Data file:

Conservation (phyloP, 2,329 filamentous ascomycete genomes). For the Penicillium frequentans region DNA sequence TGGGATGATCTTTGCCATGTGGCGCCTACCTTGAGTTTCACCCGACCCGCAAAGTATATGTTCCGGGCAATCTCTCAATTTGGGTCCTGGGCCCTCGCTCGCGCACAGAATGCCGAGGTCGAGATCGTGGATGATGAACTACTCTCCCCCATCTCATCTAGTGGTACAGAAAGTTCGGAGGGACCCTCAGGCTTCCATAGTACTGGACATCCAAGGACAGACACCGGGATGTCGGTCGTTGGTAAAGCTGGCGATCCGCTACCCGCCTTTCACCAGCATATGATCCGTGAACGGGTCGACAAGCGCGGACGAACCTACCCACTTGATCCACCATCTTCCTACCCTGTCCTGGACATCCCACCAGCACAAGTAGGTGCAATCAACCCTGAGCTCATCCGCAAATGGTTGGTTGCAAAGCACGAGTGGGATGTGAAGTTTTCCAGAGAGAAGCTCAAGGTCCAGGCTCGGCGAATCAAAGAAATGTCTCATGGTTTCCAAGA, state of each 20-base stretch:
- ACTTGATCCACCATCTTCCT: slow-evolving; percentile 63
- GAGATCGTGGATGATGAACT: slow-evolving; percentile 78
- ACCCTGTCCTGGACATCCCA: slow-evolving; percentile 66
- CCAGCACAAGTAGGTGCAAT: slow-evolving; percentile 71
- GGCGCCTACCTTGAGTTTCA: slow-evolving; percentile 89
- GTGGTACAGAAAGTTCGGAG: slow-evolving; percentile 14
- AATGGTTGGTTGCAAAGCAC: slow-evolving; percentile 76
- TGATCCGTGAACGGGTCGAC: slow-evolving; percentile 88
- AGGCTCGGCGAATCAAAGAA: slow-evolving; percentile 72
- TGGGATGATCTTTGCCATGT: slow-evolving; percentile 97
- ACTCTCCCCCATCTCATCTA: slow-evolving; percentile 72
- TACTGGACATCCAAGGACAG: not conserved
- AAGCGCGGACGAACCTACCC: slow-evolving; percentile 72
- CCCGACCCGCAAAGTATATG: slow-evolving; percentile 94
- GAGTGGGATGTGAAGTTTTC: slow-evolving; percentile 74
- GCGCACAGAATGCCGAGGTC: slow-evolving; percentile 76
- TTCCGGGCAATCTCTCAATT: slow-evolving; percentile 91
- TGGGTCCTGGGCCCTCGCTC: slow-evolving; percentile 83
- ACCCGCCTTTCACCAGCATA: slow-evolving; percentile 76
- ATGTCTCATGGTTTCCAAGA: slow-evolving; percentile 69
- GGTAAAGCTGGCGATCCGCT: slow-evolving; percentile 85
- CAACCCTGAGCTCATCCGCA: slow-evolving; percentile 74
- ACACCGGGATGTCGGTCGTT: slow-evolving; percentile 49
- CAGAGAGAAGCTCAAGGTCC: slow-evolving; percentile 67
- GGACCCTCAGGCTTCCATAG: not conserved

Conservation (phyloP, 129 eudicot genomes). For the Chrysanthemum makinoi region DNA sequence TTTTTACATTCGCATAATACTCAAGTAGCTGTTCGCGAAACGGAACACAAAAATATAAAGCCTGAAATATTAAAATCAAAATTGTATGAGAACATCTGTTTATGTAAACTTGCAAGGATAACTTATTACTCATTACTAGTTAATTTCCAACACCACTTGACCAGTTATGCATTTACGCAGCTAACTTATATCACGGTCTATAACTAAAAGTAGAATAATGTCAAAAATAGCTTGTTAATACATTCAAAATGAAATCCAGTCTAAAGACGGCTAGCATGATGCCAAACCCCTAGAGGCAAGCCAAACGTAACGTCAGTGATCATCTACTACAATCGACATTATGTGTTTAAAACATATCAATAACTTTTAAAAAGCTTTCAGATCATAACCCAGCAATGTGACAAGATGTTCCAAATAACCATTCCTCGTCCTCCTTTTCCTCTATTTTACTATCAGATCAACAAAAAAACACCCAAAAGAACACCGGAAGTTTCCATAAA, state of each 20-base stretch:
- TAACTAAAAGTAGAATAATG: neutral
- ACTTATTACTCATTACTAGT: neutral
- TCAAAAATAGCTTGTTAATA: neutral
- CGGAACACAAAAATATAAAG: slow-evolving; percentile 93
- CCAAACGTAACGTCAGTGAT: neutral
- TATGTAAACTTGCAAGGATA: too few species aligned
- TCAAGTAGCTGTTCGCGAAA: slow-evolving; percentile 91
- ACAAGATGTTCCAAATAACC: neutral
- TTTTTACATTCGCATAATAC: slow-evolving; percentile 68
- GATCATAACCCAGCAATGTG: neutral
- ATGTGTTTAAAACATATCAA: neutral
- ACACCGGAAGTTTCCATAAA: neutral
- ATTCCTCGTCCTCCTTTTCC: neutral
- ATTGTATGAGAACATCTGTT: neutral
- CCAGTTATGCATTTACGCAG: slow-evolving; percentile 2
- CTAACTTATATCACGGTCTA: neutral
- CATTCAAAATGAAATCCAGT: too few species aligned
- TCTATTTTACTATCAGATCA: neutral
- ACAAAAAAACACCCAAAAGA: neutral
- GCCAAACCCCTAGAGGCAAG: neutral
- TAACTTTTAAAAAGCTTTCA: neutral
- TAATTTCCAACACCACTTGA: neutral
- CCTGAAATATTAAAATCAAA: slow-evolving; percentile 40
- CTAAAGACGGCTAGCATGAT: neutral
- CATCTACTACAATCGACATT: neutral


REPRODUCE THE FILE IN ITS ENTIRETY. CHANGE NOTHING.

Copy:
Conservation (phyloP, 2,329 filamentous ascomycete genomes). For the Penicillium frequentans region DNA sequence TGGGATGATCTTTGCCATGTGGCGCCTACCTTGAGTTTCACCCGACCCGCAAAGTATATGTTCCGGGCAATCTCTCAATTTGGGTCCTGGGCCCTCGCTCGCGCACAGAATGCCGAGGTCGAGATCGTGGATGATGAACTACTCTCCCCCATCTCATCTAGTGGTACAGAAAGTTCGGAGGGACCCTCAGGCTTCCATAGTACTGGACATCCAAGGACAGACACCGGGATGTCGGTCGTTGGTAAAGCTGGCGATCCGCTACCCGCCTTTCACCAGCATATGATCCGTGAACGGGTCGACAAGCGCGGACGAACCTACCCACTTGATCCACCATCTTCCTACCCTGTCCTGGACATCCCACCAGCACAAGTAGGTGCAATCAACCCTGAGCTCATCCGCAAATGGTTGGTTGCAAAGCACGAGTGGGATGTGAAGTTTTCCAGAGAGAAGCTCAAGGTCCAGGCTCGGCGAATCAAAGAAATGTCTCATGGTTTCCAAGA, state of each 20-base stretch:
- ACTTGATCCACCATCTTCCT: slow-evolving; percentile 63
- GAGATCGTGGATGATGAACT: slow-evolving; percentile 78
- ACCCTGTCCTGGACATCCCA: slow-evolving; percentile 66
- CCAGCACAAGTAGGTGCAAT: slow-evolving; percentile 71
- GGCGCCTACCTTGAGTTTCA: slow-evolving; percentile 89
- GTGGTACAGAAAGTTCGGAG: slow-evolving; percentile 14
- AATGGTTGGTTGCAAAGCAC: slow-evolving; percentile 76
- TGATCCGTGAACGGGTCGAC: slow-evolving; percentile 88
- AGGCTCGGCGAATCAAAGAA: slow-evolving; percentile 72
- TGGGATGATCTTTGCCATGT: slow-evolving; percentile 97
- ACTCTCCCCCATCTCATCTA: slow-evolving; percentile 72
- TACTGGACATCCAAGGACAG: not conserved
- AAGCGCGGACGAACCTACCC: slow-evolving; percentile 72
- CCCGACCCGCAAAGTATATG: slow-evolving; percentile 94
- GAGTGGGATGTGAAGTTTTC: slow-evolving; percentile 74
- GCGCACAGAATGCCGAGGTC: slow-evolving; percentile 76
- TTCCGGGCAATCTCTCAATT: slow-evolving; percentile 91
- TGGGTCCTGGGCCCTCGCTC: slow-evolving; percentile 83
- ACCCGCCTTTCACCAGCATA: slow-evolving; percentile 76
- ATGTCTCATGGTTTCCAAGA: slow-evolving; percentile 69
- GGTAAAGCTGGCGATCCGCT: slow-evolving; percentile 85
- CAACCCTGAGCTCATCCGCA: slow-evolving; percentile 74
- ACACCGGGATGTCGGTCGTT: slow-evolving; percentile 49
- CAGAGAGAAGCTCAAGGTCC: slow-evolving; percentile 67
- GGACCCTCAGGCTTCCATAG: not conserved

Conservation (phyloP, 129 eudicot genomes). For the Chrysanthemum makinoi region DNA sequence TTTTTACATTCGCATAATACTCAAGTAGCTGTTCGCGAAACGGAACACAAAAATATAAAGCCTGAAATATTAAAATCAAAATTGTATGAGAACATCTGTTTATGTAAACTTGCAAGGATAACTTATTACTCATTACTAGTTAATTTCCAACACCACTTGACCAGTTATGCATTTACGCAGCTAACTTATATCACGGTCTATAACTAAAAGTAGAATAATGTCAAAAATAGCTTGTTAATACATTCAAAATGAAATCCAGTCTAAAGACGGCTAGCATGATGCCAAACCCCTAGAGGCAAGCCAAACGTAACGTCAGTGATCATCTACTACAATCGACATTATGTGTTTAAAACATATCAATAACTTTTAAAAAGCTTTCAGATCATAACCCAGCAATGTGACAAGATGTTCCAAATAACCATTCCTCGTCCTCCTTTTCCTCTATTTTACTATCAGATCAACAAAAAAACACCCAAAAGAACACCGGAAGTTTCCATAAA, state of each 20-base stretch:
- TAACTAAAAGTAGAATAATG: neutral
- ACTTATTACTCATTACTAGT: neutral
- TCAAAAATAGCTTGTTAATA: neutral
- CGGAACACAAAAATATAAAG: slow-evolving; percentile 93
- CCAAACGTAACGTCAGTGAT: neutral
- TATGTAAACTTGCAAGGATA: too few species aligned
- TCAAGTAGCTGTTCGCGAAA: slow-evolving; percentile 91
- ACAAGATGTTCCAAATAACC: neutral
- TTTTTACATTCGCATAATAC: slow-evolving; percentile 68
- GATCATAACCCAGCAATGTG: neutral
- ATGTGTTTAAAACATATCAA: neutral
- ACACCGGAAGTTTCCATAAA: neutral
- ATTCCTCGTCCTCCTTTTCC: neutral
- ATTGTATGAGAACATCTGTT: neutral
- CCAGTTATGCATTTACGCAG: slow-evolving; percentile 2
- CTAACTTATATCACGGTCTA: neutral
- CATTCAAAATGAAATCCAGT: too few species aligned
- TCTATTTTACTATCAGATCA: neutral
- ACAAAAAAACACCCAAAAGA: neutral
- GCCAAACCCCTAGAGGCAAG: neutral
- TAACTTTTAAAAAGCTTTCA: neutral
- TAATTTCCAACACCACTTGA: neutral
- CCTGAAATATTAAAATCAAA: slow-evolving; percentile 40
- CTAAAGACGGCTAGCATGAT: neutral
- CATCTACTACAATCGACATT: neutral